This week in history: The Battle of Gettysburg a turning point in Civil War
In his book “Gettysburg,” historian Stephen W. Sears wrote: “By the best estimate, better than half of the 13,000 Confederates who made Pickett's Charge were casualties — 6,600. And just over half that number, 3,350 (wounded and unwounded), became prisoners of the Yankees. The count of the dead came to some 1,190. Thus 35 percent of the men who made the charge were immediately removed from the Confederate rolls through death or capture.”
It was a loss the Army of Northern Virginia could not sustain. Seeing the devastation to his army, Lee realized that further attacks were useless and ordered his men to retreat back into Virginia. Though Meade entertained the idea of pursuit and counterattack, his forces were too spent after the hard-fought battle, and the Army of Northern Virginia was allowed to escape and fight again another day.
The Battle of Gettysburg saw each side suffer roughly 23,000 casualties (killed, captured and wounded), making it the war's most destructive battle. The next day, July 4, as Lee's army hastily retreated southward, Grant took Vicksburg on the Mississippi River. The twin victories at Gettysburg and Vicksburg ensured that the Confederacy's days were numbered. Never again would the Army of Northern Virginia invade the north, and, indeed, it spent the rest of the war on the defensive.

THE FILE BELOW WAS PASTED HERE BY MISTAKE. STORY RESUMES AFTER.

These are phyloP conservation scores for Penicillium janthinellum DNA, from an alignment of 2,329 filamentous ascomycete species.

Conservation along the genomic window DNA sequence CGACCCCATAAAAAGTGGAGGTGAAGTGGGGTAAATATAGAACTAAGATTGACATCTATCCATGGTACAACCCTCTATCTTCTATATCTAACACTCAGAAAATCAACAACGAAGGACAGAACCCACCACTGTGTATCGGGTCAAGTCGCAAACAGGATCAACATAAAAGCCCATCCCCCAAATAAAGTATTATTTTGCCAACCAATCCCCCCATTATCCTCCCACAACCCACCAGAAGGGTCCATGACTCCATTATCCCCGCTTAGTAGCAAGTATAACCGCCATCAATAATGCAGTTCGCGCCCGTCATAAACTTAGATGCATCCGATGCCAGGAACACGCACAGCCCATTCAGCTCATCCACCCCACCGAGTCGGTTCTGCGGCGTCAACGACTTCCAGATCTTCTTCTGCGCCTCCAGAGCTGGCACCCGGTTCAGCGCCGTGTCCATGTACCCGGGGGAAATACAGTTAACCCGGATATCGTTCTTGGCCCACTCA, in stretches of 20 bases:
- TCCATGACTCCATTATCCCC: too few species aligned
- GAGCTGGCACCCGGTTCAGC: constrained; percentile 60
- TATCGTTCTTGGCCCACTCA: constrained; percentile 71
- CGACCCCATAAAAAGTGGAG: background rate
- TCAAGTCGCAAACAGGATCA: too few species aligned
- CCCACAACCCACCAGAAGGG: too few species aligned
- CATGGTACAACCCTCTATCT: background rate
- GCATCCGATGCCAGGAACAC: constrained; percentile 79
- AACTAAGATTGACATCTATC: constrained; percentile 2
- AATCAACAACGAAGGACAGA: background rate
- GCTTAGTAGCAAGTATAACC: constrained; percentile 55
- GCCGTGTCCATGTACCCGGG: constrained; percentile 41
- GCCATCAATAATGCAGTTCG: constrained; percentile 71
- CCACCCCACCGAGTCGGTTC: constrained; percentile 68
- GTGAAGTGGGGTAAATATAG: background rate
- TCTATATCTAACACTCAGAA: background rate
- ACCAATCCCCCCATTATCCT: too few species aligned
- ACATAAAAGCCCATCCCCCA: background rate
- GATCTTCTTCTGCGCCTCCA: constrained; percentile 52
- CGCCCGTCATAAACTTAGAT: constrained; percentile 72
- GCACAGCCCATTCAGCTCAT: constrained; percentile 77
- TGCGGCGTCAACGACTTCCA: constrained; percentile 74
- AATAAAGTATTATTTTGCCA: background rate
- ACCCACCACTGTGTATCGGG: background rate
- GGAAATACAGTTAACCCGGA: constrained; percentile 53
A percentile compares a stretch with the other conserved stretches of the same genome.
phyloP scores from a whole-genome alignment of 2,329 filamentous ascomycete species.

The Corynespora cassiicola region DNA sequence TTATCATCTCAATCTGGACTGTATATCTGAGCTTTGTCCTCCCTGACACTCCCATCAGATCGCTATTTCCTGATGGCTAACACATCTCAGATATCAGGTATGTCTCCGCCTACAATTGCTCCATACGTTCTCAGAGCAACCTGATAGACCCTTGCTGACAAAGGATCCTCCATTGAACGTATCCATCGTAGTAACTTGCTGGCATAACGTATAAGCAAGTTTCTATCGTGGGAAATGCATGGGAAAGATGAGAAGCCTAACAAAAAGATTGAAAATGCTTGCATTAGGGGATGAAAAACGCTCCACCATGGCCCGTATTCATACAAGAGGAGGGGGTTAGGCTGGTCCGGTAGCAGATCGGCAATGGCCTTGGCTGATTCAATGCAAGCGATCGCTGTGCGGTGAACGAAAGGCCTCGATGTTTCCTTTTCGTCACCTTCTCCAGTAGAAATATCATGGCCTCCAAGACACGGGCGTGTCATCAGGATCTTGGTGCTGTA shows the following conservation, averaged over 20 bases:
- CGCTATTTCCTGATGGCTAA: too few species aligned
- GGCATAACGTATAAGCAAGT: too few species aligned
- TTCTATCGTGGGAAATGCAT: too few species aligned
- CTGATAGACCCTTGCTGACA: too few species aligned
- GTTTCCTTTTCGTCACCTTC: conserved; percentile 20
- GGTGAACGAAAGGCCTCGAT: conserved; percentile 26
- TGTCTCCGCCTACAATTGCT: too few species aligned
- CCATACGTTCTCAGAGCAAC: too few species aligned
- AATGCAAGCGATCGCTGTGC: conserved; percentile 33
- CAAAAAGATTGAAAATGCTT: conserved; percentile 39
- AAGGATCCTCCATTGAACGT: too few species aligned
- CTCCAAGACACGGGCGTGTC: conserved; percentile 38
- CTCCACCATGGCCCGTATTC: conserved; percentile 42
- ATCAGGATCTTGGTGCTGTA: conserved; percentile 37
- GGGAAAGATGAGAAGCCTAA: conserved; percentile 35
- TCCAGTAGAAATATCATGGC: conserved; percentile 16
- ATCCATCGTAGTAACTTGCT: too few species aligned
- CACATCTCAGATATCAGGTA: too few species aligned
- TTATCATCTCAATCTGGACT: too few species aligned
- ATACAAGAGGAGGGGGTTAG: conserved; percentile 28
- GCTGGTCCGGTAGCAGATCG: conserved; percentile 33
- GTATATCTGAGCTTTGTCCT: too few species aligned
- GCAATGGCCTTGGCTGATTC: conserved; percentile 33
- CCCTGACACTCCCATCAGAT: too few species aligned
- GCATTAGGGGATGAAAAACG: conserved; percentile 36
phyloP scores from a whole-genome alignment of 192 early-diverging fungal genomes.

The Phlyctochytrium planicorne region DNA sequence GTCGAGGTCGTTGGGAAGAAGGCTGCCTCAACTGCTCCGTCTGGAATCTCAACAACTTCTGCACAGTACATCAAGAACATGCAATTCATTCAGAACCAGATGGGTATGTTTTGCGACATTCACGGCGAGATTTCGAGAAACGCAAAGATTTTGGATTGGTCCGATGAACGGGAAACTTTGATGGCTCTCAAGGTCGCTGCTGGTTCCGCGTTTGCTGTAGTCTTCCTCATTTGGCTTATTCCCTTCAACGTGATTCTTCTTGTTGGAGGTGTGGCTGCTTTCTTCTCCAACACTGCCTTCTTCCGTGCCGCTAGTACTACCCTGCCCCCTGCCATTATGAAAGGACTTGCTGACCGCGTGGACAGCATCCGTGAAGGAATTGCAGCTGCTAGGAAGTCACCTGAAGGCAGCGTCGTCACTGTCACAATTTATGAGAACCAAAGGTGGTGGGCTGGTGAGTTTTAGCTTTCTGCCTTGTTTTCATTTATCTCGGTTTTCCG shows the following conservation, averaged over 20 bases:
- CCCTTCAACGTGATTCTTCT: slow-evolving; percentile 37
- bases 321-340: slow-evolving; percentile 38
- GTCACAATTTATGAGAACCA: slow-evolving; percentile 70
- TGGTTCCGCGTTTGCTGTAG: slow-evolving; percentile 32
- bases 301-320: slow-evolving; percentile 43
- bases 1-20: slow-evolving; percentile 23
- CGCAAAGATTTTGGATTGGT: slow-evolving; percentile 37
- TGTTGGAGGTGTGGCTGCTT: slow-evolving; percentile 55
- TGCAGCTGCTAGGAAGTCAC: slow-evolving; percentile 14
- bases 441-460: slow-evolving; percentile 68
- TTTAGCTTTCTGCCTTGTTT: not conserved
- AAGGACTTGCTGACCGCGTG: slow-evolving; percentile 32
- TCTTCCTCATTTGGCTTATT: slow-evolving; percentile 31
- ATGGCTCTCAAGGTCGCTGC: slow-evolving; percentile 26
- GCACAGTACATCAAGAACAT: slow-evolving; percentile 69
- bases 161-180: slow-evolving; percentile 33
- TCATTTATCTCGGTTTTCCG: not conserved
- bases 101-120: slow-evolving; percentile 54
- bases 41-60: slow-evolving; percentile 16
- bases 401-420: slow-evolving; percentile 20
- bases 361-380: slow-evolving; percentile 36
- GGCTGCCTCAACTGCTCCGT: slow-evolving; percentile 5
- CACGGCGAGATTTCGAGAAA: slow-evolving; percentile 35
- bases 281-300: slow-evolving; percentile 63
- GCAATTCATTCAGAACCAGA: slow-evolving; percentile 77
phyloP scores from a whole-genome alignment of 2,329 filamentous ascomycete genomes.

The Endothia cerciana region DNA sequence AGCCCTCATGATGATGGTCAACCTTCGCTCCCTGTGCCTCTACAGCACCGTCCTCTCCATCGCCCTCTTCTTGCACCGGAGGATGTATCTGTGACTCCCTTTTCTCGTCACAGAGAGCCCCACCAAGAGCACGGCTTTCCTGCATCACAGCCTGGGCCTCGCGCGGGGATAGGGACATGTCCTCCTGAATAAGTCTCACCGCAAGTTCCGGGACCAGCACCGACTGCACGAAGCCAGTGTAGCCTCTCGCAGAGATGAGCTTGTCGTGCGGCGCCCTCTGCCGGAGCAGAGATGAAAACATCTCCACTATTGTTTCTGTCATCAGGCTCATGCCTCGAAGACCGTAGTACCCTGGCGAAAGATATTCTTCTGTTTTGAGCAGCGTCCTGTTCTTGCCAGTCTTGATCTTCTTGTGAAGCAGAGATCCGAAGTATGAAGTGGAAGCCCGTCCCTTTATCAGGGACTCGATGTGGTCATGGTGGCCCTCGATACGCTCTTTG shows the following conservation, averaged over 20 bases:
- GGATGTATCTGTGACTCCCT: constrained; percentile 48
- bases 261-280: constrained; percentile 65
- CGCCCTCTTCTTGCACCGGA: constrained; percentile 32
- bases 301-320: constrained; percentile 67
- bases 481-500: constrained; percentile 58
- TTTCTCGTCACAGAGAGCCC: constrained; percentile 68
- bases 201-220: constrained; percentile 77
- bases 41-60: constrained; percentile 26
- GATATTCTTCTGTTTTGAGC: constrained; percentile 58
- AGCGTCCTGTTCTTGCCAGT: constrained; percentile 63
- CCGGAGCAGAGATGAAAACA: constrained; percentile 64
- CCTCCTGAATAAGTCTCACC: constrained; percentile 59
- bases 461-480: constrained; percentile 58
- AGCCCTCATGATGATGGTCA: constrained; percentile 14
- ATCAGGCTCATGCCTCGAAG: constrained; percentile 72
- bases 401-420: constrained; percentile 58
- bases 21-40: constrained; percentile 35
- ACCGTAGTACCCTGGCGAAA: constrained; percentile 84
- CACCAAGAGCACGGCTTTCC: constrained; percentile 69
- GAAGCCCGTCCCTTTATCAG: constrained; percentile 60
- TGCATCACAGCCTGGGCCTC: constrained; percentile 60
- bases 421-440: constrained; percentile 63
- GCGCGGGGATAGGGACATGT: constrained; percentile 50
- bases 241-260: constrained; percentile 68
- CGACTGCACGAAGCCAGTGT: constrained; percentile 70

After the defeats that summer, the Confederate strategy shifted from one of seeking a decisive military victory (which its army could at that point no longer produce) to one of wearing down the enemy — of making the war so costly for the Union that the Northern peace party would elect a president in the fall of 1864 who would end the war and grant Confederate independence. It was not to be.
Cody K. Carlson holds a master's degree in history from the University of Utah and currently teaches at SLCC. Cody has also appeared on many local stages, including Hale Center Theater and Off Broadway Theater. Email: firstname.lastname@example.org
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